Organization wants to boost McPlant sales to reduce demand for meat. PETA/NGO/Public Photos
While in Brazil McDonald’s still faces criticism for the sirloin steak sandwich without sirloin, in the US the absence of beef is driving sales of a new line of plant-based products. More specifically, the support of the Group for the Ethical Treatment of Animals (PETA) has given the impetus. The non-profit organizer worked with McDonald’s makers in Texas and California and gave its go-ahead for McPlant’s offer, in a major marketing ploy by the fast-food company.
The company did not disclose the exact amount of sales. The official information was the hamburger’s high sale for $5.39, a price comparable to larger sandwiches. McDonald’s is testing plant-based burgers at 600 locations across the US. PETA believes that increased sales of vegetarian or vegan products can significantly reduce demand for meat products and, consequently, reduce the suffering of animals in the supply chain. Prior to McPlant’s arrival, PETA had already organized several protests against the treatment of animals in the supply chains of McDonald’s and other fast-food chains.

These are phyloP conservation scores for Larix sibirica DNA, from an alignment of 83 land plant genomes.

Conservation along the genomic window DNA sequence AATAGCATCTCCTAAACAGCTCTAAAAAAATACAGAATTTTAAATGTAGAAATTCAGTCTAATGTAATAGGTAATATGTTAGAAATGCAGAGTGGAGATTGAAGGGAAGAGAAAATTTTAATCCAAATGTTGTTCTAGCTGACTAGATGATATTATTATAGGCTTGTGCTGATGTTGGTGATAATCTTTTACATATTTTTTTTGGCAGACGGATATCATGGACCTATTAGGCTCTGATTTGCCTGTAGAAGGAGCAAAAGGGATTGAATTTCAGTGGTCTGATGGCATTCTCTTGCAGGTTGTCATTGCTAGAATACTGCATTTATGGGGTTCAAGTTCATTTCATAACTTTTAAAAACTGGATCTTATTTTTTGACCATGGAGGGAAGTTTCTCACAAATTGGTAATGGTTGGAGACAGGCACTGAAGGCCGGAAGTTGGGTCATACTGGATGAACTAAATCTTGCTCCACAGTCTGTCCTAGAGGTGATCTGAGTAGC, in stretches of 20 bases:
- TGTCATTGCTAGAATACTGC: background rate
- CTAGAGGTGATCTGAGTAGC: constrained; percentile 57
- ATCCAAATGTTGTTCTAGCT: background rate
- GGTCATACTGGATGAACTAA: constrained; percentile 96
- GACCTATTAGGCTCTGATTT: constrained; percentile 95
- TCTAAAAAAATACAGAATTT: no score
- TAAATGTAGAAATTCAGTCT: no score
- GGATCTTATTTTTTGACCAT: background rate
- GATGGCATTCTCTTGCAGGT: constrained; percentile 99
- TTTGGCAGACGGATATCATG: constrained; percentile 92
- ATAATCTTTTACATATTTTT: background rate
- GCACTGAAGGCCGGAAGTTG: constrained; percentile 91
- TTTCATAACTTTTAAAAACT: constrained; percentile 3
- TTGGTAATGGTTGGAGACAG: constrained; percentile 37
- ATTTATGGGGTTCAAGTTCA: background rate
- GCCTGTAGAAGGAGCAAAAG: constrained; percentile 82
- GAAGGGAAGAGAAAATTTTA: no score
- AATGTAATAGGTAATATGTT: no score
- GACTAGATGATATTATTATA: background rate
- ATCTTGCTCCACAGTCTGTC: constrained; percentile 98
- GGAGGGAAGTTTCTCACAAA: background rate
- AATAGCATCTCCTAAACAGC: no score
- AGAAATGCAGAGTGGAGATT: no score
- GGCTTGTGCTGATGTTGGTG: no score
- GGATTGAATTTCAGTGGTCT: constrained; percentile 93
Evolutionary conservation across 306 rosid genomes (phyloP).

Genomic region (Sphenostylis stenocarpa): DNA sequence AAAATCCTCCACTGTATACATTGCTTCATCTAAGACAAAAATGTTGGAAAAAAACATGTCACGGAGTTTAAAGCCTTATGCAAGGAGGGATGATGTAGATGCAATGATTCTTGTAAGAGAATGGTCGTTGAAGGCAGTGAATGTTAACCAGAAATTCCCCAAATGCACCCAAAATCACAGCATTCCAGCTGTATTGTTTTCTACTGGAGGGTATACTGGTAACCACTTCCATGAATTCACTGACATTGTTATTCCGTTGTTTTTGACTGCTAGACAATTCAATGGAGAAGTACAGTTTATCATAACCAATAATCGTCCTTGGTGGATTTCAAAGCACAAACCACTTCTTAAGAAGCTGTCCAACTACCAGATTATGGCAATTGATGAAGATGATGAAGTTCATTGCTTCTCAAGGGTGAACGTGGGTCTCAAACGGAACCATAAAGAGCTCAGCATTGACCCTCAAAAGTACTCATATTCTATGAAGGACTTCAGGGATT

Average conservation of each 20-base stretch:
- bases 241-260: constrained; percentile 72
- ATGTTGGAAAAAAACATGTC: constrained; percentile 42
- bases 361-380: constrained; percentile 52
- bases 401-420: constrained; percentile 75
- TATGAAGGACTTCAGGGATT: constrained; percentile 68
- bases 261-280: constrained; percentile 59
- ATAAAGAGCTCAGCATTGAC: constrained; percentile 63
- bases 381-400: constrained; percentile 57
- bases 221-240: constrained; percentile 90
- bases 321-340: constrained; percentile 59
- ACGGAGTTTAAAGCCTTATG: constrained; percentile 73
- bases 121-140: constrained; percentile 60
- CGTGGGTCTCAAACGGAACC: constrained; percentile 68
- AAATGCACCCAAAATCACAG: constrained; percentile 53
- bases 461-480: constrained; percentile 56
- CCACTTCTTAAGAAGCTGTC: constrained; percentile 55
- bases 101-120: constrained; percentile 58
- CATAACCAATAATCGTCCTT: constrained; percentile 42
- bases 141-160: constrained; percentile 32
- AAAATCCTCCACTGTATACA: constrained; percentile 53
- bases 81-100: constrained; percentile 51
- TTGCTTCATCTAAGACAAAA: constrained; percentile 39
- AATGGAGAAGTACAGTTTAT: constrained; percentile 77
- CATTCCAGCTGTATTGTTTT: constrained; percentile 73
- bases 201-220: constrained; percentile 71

McPlant is sold in the US and, more recently, in parts of Europe. The cruelty-free slogan (absence of cruelty in production) is one of the biggest investments of the largest fast food chain in the world. But the move is not just McDonald’s. José Cil, the CEO of Restaurant Brands International, which controls Burger King, has already announced interest in making the fast-food chain’s production 50% meat-free by the next decade.